What is also most remarkable is that we’re hearing so many versions of Sympathy for the Devil, starting as a kind of slow blues jam, it grows by leaps and bounds towards the end of the film. Each time, we see them we’re thinking, oooh you’re almost there, you’ve almost got that song I’ve known my whole life. But, this is a kind of mirage at the time of filming. Watching (and listening) from the vantage point of our last fifty plus years, we know this song. For many of us (especially of a certain age) it’s been emblazoned into our psyche. Godard could not have foreseen this bit of lasting value. I’ll try to spell it out.

What is art? What makes a great piece of music? This little ditty by the Rolling Stones, a beloved one, was not yet in existence. Though, we, all have had that bit of music forever (post 1968), yet, there’s no reason for the Rolling Stones to have created that particular song. They could have stopped with the initial riff, set the lyric to it and recorded it. Or, they could have gone further with it and added an orchestra and/or lots more verses, or a million other things that would have transformed the piece away from the one we’re all familiar with. So a good bit of the fun of this movie is the fun of watching the Stones so long ago muddle about and create something that would be a landmark piece of music. What a lucky catch. What are the odds? I didn’t notice this, but I read later, that you can hear the lyric change from “who killed Kennedy”, to “who killed the Kennedys” meaning that assassination had to be added to the roll as it occurred.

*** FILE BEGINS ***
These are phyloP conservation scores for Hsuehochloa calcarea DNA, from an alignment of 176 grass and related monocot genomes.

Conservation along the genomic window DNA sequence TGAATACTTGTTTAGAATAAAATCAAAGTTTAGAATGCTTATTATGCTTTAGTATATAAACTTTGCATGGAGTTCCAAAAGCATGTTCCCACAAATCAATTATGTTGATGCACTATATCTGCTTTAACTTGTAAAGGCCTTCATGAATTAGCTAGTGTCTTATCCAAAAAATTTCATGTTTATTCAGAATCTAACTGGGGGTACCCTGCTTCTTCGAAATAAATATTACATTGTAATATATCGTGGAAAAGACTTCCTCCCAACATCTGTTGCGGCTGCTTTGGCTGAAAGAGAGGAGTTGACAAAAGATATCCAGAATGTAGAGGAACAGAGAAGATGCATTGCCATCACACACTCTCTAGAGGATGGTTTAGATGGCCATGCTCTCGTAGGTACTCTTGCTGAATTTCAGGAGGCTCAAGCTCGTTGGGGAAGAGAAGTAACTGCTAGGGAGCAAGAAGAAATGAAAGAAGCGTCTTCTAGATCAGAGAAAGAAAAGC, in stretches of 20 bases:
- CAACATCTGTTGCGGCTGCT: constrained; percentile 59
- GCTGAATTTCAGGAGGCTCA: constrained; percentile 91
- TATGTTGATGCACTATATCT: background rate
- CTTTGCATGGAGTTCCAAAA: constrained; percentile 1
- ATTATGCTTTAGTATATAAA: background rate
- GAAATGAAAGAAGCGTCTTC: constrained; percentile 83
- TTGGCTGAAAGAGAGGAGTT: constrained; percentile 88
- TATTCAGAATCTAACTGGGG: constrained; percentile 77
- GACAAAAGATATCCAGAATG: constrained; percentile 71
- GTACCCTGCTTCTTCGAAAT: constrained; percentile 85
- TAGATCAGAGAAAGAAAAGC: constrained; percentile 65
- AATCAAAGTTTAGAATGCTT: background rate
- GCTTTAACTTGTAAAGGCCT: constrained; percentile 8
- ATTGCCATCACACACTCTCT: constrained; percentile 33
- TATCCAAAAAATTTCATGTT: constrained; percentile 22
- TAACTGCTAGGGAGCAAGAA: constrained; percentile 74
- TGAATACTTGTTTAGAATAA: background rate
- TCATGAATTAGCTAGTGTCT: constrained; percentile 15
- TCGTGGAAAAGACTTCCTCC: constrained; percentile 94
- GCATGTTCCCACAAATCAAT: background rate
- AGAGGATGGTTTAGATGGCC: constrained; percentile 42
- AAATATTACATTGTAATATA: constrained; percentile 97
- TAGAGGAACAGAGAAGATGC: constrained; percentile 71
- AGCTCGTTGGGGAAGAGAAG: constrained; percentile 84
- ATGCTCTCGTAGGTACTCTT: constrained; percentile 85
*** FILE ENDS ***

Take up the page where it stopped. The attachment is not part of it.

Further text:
Most of the film is too deeply mired in a moment of French history for it to be of interest to anyone but historians now, and while the Stones are fascinating for artists to watch, I have to imagine you need to be a serious fan to enjoy it.

Five bucks on Prime for those who’d like to take a trip to a world still resonating with ours, but in a much different shade. The issues have not been solved, and while we are making progress, it is slow and in fits and starts. Very frustrating.